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NCJ Number: 251512 Find in a Library
Title: Florida Legislation Helps Reduce the Number of "Pill Mills"
Corporate Author: National Institute of Justice (NIJ)
US Department of Justice
Office of Justice Programs
United States of America
Date Published: February 2018
Page Count: 2
Sponsoring Agency: National Institute of Justice (NIJ)
Washington, DC 20531
Grant Number: 2012-R2-CX-0006;
Sale Source: National Institute of Justice (NIJ)
US Department of Justice
Office of Justice Programs
810 Seventh Street NW
Washington, DC 20531
United States of America
Document: HTML
Type: Legislation/Policy Description; Program/Project Description; Program/Project Evaluation; Report (Grant Sponsored); Report (Study/Research); Research (Applied/Empirical)
Format: Article
Language: English
Country: United States of America
Annotation: This paper reports on Florida legislation aimed at reducing the availability of prescription opiates from clinics called “pill mills,” which were associated with 81 percent of all drug-related or drug-caused deaths in the state in 2010, excluding those caused by alcohol.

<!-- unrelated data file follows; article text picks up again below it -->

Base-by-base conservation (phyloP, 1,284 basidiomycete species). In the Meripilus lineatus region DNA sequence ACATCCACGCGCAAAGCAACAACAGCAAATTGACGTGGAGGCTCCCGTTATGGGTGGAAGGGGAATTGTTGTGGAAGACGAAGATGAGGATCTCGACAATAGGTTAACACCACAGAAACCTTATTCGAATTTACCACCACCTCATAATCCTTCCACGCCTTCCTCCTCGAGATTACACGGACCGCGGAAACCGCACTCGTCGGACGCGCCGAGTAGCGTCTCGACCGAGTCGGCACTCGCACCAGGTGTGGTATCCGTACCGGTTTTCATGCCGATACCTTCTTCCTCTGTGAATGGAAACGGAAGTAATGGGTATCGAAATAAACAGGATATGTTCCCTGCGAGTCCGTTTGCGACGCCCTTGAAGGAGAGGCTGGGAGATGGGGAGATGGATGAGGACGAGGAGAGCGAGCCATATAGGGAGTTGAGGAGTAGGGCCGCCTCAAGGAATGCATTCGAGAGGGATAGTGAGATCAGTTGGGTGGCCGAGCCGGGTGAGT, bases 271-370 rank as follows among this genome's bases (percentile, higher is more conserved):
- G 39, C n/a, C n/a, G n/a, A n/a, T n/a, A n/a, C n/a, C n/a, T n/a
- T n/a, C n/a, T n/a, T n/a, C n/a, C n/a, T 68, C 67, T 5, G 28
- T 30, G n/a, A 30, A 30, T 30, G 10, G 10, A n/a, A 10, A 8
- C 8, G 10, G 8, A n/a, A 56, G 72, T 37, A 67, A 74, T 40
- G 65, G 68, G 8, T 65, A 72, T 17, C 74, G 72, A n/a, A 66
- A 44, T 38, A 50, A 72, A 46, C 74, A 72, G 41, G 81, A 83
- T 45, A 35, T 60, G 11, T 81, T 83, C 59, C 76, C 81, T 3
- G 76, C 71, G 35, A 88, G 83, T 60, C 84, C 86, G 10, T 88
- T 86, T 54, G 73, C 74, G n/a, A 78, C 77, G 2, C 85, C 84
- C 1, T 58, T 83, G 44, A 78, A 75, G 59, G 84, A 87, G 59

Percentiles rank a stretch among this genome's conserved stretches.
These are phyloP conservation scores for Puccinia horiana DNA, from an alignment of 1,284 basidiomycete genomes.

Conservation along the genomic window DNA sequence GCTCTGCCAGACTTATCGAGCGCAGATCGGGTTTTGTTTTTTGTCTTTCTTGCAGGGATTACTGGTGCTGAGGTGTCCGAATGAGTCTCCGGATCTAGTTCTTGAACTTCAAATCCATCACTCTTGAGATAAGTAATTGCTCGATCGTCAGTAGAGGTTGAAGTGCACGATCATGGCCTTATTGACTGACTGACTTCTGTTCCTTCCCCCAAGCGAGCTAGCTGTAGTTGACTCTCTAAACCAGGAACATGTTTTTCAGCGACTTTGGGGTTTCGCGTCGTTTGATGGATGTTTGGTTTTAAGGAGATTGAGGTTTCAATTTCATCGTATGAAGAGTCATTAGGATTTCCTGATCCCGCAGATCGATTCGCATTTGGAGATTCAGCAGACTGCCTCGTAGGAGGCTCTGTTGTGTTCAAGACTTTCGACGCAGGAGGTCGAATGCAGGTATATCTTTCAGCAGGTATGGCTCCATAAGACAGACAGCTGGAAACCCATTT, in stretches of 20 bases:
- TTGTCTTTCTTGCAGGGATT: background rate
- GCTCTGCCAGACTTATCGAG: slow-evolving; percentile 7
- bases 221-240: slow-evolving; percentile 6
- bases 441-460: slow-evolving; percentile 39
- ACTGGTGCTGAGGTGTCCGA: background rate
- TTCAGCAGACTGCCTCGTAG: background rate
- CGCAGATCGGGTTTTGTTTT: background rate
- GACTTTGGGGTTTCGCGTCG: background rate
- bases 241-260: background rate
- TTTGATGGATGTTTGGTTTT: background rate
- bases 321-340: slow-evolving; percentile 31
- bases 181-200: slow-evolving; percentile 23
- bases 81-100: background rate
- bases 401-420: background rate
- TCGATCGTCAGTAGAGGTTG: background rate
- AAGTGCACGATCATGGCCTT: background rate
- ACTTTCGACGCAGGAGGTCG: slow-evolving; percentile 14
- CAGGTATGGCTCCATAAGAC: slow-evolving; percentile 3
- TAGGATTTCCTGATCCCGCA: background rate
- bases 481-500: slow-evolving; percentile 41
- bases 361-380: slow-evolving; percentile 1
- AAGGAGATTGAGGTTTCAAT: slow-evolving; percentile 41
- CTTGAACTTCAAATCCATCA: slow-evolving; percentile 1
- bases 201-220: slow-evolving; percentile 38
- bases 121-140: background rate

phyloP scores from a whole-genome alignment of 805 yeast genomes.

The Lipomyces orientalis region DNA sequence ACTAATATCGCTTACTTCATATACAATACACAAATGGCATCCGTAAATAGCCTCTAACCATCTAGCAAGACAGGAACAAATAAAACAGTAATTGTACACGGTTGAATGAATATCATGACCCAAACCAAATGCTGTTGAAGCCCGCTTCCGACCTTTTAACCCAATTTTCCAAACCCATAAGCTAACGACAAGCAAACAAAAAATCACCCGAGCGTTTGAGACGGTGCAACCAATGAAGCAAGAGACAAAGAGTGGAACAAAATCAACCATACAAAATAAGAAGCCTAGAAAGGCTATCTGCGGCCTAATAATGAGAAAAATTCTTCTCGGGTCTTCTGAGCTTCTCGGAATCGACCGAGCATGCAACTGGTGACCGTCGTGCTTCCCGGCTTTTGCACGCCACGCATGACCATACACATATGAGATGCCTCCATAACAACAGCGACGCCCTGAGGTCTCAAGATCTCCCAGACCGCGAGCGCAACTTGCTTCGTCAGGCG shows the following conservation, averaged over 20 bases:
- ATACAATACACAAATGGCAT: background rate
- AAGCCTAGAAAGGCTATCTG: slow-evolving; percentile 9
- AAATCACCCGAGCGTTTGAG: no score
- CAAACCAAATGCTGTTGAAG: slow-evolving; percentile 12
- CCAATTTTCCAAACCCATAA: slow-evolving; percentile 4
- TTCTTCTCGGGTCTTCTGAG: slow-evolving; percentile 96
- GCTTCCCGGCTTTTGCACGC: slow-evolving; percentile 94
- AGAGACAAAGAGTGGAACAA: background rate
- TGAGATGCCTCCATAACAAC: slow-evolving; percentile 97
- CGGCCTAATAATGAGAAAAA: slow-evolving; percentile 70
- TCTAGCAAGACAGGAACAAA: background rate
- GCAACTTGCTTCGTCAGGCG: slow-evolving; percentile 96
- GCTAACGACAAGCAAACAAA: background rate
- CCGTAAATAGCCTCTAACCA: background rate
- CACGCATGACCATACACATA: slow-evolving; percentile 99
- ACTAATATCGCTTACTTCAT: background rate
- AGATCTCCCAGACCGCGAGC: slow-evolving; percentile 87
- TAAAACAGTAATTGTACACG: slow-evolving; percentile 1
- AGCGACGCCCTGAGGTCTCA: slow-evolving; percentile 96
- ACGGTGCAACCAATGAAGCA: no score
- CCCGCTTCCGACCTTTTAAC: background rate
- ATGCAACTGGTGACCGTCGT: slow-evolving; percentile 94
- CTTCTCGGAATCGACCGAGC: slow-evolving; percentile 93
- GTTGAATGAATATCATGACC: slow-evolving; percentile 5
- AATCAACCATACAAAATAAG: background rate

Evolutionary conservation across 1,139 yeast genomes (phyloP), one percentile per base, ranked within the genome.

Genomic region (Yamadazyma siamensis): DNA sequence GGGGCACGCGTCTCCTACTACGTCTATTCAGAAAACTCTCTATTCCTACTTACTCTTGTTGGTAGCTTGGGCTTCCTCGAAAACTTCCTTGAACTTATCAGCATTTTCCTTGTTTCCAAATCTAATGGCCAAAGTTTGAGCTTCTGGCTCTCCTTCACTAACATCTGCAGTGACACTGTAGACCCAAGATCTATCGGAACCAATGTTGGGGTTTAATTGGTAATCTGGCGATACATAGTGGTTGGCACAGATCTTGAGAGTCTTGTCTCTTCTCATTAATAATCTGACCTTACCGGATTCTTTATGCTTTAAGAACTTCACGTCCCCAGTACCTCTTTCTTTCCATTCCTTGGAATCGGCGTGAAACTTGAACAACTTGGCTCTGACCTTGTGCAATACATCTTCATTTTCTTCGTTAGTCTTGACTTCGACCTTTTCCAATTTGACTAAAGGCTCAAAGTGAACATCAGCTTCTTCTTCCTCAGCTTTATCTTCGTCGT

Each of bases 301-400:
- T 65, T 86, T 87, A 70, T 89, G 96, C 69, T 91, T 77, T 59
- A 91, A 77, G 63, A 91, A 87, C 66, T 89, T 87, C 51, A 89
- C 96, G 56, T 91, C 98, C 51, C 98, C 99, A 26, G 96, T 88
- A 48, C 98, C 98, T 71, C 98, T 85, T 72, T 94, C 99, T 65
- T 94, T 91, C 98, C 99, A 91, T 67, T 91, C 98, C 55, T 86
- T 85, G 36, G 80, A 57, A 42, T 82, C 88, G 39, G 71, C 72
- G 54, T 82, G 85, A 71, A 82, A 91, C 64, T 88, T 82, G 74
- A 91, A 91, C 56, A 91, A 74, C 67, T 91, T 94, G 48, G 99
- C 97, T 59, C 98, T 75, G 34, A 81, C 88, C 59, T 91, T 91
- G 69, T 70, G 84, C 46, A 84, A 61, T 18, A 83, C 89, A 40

Abstract: Three Florida laws passed in 2010 and 2011 defined and regulated pain-management clinics and established a prescription-drug monitoring program. The pill mill law” passed in 2011 banned pain management clinics from dispensing drugs and established requirements for medical examinations and follow-ups before and after prescribing opioids for chronic pain. Due to these new regulations, the number of pain clinics in the state declined over the next 3 years. A physician prescribing opioids can make thousands of dollars a day, often cash, and owners and physicians can afford expensive defense attorneys. For this reason, some officers interviewed in the study reported that laws allowing law enforcement agencies to seize assets are helpful. Officers also reported that successful investigations depend on a collaborative approach that involves a prosecutor from the beginning of an investigation.
Main Term(s): Drug Prevention
Index Term(s): Drug prevention programs; Florida; NIJ grant-related documents; NIJ Resources; Opioids; Prescription drugs; State laws
To cite this abstract, use the following link:
http://www.ncjrs.gov/App/publications/abstract.aspx?ID=273692

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